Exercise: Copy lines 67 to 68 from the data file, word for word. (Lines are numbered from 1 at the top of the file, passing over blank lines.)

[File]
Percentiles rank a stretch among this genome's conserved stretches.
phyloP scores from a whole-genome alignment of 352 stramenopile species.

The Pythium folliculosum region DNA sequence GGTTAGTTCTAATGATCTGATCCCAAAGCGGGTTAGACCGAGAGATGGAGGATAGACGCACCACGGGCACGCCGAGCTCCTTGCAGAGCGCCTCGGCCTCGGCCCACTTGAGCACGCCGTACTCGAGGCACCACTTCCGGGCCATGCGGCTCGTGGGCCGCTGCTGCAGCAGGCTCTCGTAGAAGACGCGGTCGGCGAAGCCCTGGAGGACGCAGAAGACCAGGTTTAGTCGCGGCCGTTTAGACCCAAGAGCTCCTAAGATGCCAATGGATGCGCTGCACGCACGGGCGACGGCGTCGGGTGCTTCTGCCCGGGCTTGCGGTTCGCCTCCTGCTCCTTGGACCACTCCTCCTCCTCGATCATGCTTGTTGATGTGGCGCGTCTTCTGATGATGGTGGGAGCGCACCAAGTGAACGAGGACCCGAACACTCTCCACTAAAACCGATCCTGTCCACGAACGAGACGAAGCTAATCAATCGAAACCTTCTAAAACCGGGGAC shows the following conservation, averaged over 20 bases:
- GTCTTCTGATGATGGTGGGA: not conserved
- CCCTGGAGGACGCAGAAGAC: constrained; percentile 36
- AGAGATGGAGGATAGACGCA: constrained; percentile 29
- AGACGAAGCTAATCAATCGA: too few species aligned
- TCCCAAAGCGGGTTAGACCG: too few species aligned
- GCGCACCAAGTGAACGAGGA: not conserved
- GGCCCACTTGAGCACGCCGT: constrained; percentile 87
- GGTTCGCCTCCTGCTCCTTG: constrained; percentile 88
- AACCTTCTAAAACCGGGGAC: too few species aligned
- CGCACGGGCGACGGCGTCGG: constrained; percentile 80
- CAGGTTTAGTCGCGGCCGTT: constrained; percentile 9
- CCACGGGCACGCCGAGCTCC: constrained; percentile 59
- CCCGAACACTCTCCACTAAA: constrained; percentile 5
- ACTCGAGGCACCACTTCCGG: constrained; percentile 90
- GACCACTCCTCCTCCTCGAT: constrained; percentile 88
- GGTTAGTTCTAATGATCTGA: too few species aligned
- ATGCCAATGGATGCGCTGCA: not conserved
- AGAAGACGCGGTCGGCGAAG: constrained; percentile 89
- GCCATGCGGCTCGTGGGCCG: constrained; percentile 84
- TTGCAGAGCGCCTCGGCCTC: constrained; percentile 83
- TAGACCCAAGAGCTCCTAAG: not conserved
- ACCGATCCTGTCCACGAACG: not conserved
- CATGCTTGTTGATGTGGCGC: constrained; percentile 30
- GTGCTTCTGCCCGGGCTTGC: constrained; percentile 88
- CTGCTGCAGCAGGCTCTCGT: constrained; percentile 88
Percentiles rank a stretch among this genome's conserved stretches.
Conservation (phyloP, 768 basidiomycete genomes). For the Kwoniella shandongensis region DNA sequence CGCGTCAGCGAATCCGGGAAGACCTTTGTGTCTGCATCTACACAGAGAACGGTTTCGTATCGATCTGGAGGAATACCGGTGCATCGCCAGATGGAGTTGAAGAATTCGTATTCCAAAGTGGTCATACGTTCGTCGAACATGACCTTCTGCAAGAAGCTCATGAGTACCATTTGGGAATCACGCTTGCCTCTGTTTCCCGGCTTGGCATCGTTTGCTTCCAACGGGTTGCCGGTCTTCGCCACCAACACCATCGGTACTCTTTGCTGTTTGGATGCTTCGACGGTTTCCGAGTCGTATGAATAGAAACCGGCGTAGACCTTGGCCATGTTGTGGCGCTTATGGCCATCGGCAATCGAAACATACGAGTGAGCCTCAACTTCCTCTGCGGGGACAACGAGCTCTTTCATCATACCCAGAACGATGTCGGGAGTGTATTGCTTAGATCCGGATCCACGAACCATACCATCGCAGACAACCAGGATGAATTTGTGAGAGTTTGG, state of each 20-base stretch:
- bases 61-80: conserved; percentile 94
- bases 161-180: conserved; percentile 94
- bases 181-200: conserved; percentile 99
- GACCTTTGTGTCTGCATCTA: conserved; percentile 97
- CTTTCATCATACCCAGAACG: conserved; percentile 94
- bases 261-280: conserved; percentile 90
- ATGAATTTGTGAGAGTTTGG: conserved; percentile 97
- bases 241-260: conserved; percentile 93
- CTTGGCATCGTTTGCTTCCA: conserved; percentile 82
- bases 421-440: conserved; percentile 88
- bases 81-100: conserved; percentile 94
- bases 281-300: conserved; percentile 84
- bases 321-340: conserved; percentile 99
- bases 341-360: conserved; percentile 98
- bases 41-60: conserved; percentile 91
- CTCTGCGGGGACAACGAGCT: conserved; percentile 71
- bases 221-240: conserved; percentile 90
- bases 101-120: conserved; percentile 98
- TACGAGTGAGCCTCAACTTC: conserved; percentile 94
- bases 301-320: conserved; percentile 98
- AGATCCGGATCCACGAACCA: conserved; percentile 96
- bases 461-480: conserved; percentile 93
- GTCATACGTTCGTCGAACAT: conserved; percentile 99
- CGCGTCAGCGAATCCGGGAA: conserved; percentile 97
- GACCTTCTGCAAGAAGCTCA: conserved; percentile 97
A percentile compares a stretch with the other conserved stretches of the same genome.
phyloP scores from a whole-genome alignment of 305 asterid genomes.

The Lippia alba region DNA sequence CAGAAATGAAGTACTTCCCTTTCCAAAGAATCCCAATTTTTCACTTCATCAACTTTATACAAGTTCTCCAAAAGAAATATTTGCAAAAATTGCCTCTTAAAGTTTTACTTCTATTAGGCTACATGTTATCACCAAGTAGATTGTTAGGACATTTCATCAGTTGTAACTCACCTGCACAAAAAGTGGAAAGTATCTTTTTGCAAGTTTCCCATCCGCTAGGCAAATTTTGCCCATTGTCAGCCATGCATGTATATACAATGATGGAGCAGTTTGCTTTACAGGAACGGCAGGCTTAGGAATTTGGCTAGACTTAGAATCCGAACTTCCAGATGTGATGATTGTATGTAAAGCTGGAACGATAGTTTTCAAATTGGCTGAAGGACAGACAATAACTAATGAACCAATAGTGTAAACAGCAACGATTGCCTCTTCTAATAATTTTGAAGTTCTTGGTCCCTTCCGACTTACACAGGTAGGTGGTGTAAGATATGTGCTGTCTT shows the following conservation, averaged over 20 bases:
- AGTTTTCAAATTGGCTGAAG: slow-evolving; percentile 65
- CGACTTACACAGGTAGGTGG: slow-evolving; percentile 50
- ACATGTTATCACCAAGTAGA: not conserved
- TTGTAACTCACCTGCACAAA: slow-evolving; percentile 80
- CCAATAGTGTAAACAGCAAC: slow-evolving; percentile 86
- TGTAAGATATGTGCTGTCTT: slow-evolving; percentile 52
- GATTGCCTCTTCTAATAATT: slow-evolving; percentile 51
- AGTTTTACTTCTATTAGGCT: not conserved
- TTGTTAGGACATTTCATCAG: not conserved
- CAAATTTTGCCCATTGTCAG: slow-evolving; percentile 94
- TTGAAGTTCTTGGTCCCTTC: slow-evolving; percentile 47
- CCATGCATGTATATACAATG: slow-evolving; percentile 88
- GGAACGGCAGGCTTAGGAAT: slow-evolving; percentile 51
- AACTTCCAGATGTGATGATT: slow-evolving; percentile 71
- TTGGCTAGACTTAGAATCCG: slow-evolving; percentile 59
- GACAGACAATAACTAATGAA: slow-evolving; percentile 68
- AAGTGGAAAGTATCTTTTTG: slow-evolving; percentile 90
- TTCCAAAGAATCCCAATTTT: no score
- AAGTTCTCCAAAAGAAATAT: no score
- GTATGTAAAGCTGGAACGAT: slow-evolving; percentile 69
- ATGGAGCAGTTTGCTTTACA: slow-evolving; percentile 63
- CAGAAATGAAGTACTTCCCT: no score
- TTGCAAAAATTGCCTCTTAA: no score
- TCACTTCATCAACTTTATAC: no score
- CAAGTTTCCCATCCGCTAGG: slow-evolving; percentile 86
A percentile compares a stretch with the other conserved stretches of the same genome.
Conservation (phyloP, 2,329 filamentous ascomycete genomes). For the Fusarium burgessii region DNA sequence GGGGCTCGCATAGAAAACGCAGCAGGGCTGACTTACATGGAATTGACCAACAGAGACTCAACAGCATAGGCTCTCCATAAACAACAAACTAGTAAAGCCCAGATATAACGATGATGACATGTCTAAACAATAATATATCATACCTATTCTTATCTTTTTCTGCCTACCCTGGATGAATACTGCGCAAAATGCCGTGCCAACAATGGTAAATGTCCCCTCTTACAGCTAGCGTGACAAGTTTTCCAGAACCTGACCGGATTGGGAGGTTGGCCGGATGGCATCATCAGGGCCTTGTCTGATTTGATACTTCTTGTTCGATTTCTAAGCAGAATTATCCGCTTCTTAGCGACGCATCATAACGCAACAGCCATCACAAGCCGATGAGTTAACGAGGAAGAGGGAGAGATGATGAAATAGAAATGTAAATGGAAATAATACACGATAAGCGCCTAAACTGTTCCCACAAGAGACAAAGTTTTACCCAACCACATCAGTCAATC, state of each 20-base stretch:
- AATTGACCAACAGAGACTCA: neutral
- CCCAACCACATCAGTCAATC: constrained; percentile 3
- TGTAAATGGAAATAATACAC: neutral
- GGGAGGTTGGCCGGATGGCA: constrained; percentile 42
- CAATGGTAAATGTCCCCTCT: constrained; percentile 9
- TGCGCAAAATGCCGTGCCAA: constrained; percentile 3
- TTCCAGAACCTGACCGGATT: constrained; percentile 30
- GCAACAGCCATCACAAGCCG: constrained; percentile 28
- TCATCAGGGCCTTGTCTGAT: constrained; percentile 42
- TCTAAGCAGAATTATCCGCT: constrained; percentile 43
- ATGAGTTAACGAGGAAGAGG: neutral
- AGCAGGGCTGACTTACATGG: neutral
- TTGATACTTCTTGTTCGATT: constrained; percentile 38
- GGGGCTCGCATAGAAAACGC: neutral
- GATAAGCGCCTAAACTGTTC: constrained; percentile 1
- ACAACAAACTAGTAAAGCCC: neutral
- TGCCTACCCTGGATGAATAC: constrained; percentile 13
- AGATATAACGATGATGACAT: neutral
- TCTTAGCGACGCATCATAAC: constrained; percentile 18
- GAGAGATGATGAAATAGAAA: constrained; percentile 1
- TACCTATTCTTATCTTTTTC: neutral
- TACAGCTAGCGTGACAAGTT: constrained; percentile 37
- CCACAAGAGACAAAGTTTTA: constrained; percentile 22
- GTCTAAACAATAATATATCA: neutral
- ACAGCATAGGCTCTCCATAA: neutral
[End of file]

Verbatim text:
- TTGTTAGGACATTTCATCAG: not conserved
- CAAATTTTGCCCATTGTCAG: slow-evolving; percentile 94